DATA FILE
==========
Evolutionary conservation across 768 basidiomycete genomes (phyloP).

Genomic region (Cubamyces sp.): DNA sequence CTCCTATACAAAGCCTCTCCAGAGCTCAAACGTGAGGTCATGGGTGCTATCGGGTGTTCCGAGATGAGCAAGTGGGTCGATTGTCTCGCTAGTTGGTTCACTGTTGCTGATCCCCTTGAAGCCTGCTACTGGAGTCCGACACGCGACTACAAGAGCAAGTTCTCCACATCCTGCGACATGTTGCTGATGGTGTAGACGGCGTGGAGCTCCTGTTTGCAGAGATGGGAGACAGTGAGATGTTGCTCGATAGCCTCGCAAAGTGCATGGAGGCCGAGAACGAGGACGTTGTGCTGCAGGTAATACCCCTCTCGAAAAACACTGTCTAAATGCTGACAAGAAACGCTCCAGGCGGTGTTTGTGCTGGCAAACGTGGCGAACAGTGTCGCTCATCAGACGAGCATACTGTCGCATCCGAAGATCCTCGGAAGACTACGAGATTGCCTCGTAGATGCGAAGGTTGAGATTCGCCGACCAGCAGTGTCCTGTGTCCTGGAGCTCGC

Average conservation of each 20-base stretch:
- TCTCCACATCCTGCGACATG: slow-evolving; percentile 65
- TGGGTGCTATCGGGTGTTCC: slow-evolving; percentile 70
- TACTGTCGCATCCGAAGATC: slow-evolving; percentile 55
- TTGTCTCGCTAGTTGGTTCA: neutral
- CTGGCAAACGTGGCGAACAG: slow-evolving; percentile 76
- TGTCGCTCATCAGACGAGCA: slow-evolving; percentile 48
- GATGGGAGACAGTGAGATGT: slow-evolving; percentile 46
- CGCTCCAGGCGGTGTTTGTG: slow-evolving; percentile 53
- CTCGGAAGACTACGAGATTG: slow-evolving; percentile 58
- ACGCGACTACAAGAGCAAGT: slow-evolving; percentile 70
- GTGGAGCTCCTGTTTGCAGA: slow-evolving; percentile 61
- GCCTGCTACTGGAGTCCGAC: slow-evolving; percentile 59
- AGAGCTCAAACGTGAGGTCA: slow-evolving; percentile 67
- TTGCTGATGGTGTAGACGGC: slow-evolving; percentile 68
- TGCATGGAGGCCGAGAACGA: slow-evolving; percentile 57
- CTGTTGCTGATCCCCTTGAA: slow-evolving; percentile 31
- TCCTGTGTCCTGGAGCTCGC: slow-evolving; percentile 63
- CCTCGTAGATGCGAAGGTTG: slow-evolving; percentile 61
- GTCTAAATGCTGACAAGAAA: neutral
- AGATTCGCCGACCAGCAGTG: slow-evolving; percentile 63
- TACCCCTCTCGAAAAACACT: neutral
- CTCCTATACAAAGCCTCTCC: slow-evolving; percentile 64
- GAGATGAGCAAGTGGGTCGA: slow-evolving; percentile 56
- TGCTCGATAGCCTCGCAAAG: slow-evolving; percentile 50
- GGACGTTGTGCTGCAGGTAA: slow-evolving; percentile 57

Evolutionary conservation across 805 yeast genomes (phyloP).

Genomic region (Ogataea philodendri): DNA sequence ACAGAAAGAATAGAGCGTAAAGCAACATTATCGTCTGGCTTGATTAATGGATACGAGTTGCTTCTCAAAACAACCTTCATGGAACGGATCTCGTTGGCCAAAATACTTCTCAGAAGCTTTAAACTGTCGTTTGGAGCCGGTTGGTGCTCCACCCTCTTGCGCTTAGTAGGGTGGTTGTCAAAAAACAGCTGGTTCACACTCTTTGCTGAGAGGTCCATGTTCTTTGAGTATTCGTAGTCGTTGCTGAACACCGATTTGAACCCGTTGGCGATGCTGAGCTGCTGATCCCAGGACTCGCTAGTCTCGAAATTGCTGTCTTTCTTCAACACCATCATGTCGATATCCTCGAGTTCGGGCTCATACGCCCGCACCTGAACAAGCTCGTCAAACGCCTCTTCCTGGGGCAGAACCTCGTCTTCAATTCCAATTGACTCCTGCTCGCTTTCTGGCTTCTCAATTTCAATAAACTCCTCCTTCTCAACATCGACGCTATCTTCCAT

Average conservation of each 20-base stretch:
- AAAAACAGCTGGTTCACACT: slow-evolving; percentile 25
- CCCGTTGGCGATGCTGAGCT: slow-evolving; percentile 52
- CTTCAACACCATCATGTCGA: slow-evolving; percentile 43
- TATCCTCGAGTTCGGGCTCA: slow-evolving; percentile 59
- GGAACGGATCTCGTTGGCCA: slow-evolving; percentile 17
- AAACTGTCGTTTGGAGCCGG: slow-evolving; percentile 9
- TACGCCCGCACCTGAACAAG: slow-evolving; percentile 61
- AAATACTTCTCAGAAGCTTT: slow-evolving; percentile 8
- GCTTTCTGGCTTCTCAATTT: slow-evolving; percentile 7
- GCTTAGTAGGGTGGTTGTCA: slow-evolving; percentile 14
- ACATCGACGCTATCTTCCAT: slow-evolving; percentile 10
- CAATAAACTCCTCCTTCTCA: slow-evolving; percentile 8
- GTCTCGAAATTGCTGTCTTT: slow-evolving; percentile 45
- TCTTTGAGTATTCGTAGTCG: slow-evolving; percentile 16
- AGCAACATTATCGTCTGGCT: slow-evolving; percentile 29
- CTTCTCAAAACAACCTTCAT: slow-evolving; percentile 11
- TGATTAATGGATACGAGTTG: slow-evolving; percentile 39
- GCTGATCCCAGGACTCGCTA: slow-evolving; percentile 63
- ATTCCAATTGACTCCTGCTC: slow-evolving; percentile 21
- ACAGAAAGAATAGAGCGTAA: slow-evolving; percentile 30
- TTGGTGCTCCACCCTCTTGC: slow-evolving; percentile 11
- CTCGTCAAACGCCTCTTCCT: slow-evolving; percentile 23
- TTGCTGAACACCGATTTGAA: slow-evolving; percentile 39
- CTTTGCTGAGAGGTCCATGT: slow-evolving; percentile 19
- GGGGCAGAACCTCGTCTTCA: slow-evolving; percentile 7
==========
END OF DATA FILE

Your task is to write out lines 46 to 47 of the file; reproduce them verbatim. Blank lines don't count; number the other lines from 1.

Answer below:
- AGCAACATTATCGTCTGGCT: slow-evolving; percentile 29
- CTTCTCAAAACAACCTTCAT: slow-evolving; percentile 11